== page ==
Peter Gianotti Review October 2014

November 11, 2014


Cafe Testarossa review

It’s pedal-to-the-metal at Cafe Testarossa.

The stylish Italian-New American spot has been cruising along since 1988, when the establishment opened with a blazing red image of the namesake Ferrari nearly the length of the dining room.

These days, the renovated restaurant’s decor is more subdued, with neutral hues and soothing artwork. But chef-owner Billy Sansone’s meticulous cooking, from crudo to meatballs, is humming, with heightened flavor and refined style. The ride has never been better.

While you’re deciding on appetizers and entrees, nibble on the savory pesto, Gorgonzola and olive oil pizza. Or try the trio of veal meatball sliders, which are so good you’ll be tempted to make spaghetti and meatballs your next course.

Sansone prepares tasty marinated and grilled baby octopus on escarole, chickpeas and crushed tomatoes, which will spur requests for more bread. His elegant fluke crudo arrives accented with breakfast radishes, fennel and tangerine oil. Tuna two ways combines lush crudo with lemon and olive oil and snappy tuna tartare in a lime-ginger vinaigrette. There’s creamy, superior mozzarella di bufala, too.

You also may go the fried calamari or baked clams oreganata route, each fine. Pan-seared sea scallops star on crisp polenta, fueled by an agave-citrus sauce. The well-seasoned stuffed artichoke is generous; burrata, boosted by heirloom tomatoes and Sicilian pistachios. Refresh yourself with a poached pear-and-red beet salad.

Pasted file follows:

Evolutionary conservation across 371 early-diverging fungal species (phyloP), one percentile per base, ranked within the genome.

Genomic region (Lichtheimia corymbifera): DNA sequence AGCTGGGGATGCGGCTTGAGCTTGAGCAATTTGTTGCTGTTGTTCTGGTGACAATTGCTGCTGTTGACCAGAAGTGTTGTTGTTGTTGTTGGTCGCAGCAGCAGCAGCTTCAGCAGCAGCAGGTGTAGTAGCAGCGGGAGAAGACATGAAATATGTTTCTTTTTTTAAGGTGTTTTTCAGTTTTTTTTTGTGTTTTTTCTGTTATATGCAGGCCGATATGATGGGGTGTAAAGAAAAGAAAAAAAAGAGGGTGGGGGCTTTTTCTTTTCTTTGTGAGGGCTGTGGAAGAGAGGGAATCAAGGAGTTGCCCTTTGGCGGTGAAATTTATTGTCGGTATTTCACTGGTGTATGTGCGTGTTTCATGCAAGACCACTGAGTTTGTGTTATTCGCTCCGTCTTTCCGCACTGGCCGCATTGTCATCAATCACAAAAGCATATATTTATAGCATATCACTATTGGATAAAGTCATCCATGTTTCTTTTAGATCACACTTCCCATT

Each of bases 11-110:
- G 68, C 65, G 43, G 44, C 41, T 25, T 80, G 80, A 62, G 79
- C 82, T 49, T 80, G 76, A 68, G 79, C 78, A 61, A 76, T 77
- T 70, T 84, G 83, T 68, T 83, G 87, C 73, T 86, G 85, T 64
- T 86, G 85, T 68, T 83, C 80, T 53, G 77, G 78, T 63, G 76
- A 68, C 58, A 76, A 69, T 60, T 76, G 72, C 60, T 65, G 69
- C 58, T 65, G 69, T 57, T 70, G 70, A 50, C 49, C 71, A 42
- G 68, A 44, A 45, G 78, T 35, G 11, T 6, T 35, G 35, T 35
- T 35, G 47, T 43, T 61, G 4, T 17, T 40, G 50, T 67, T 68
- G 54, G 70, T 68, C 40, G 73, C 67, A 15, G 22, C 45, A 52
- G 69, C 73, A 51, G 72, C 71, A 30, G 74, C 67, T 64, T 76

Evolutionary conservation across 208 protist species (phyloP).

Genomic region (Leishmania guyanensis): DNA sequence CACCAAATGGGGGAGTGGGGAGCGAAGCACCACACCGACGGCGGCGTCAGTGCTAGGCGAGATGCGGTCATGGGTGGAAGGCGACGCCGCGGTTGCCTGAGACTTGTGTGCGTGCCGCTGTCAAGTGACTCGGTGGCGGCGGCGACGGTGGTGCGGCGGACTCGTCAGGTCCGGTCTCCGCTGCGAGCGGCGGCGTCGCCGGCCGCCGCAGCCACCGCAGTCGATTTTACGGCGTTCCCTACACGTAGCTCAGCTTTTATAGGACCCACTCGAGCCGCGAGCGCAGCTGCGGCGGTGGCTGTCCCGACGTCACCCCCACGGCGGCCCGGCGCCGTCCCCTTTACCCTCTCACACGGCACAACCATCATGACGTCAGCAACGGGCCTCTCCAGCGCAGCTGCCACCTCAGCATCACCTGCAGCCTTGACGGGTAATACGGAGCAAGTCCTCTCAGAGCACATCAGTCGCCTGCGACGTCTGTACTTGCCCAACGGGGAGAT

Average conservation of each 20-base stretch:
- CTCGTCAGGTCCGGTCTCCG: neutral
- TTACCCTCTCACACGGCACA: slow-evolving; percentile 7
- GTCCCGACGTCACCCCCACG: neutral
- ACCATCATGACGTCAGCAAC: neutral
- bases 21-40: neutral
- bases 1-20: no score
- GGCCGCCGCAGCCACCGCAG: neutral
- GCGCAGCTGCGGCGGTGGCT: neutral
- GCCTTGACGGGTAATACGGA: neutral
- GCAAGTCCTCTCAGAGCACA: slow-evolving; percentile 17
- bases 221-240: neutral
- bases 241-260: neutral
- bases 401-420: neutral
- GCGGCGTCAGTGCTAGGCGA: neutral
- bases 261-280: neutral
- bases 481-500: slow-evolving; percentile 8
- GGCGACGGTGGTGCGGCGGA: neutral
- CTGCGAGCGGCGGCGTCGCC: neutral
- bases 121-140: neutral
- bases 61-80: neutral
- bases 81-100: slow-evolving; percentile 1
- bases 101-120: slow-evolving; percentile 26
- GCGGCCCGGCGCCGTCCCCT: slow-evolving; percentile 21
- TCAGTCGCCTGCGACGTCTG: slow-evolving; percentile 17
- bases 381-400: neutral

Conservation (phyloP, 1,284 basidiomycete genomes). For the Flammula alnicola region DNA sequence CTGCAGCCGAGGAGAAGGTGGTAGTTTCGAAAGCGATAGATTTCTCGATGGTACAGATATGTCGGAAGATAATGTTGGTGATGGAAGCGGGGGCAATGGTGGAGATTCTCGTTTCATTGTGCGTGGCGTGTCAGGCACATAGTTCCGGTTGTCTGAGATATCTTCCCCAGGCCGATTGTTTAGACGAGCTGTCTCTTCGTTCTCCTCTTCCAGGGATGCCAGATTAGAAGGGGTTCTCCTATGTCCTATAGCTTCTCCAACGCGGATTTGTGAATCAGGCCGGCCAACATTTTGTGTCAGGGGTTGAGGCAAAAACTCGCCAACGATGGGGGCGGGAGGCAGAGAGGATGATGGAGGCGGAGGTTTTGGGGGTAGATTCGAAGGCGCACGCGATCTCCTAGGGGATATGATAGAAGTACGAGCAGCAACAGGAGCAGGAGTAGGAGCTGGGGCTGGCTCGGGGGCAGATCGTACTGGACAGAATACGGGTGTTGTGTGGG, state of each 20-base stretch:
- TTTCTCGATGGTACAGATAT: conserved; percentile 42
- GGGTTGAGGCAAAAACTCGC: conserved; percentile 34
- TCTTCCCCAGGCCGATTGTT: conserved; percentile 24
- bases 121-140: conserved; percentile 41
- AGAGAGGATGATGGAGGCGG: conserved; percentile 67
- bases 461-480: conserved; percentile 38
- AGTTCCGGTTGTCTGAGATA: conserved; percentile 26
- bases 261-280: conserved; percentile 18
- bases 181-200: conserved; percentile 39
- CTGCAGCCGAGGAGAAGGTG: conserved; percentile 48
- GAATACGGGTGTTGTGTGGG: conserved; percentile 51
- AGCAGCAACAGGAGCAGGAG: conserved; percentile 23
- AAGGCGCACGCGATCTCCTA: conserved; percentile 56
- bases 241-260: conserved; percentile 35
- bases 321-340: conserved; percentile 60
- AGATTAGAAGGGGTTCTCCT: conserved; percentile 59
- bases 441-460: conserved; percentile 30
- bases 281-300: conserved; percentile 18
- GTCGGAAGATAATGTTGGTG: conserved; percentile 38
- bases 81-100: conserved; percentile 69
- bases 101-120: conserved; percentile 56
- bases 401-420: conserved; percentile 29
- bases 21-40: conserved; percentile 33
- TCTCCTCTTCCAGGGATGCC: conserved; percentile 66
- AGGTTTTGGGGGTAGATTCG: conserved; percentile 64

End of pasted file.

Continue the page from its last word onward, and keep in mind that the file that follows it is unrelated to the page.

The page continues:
Be sure to have pasta, either as an opener, middle course or main. Paccheri, tossed in a ragù of pork, white beans and tomato; orecchiette with sliced sausage and garlicky broccoli rabe; linguine with white clam sauce; pici Toscana with spicy sausage and veal Bolognese; potato gnocchi with spicy crumbled sausage, crushed tomatoes and basil; and, yes, spaghetti and meatballs — all excellent.

Sansone prepares a juicy pork chop with roasted fennel, mild cherry peppers and butternut squash risotto; and grilled Black Angus sirloin with caramelized red onions and mashed new potatoes. Roasted chicken, with a near-crackling crust, is the cafe’s big bird.

The chef’s prime catch is halibut, a pan-seared standout with a lemon zest-bread crumb crust and citrus beurre blanc. Swordfish with sun-dried tomato and bread-crumb crust similarly satisfies. Three tender shrimp, large enough to pick a fight with lobsters, anchor the shellfish, flanked by spinach and frizzled onions.

Flourless chocolate-hazelnut cake, a caramelized banana napoleon, coconut crème brûlée, and the baked apple turnover with caramel sauce and vanilla ice cream are the leading sweets.

Cafe Testarossa: running on all cylinders.

Peter Gianotti, First Bites Review, October

November 6, 2014

meatball sliders

Actually, this should be more like the 101st bite.

I first visited Cafe Testarossa in 1988. It was very good. And, over the years, the restaurant named for the great marque of Maranello has zoomed along. There have been some hints of Emilia-Romagna, but Billy Sansone’s establishment usually revved up in its own way.

Now, it’s at full throttle, with Italian and New American accents.

Visit for Sansone’s excellent veal meatball sliders, but also for his fluke crudo. Sample the fried calamari, but allow for burrata with Sicilian pistachios and basil pesto. Enjoy the linguine with clams, but don’t forget any of the risotti.

And if you’re intent on the apple turnover, remember the caramelized banana custard napoleon, too.

After so many tastes and so many years, one thing is certain: the Cafe is at its best today.

View the article on exploreLI.


Restaurant Hours

  • Mon Monday Closed
  • Tue Tuesday 11:30 am - 10:00 pm
  • Wed Wednesday 11:30 am - 10:00 pm
  • Thu Thursday 11:30 am - 10:00 pm
  • Fri Friday 11:30 am - 11:00 pm
  • Sat Saturday 4:30 pm - 11:00 pm
  • Sun Sunday 4:30 pm - 9:00 pm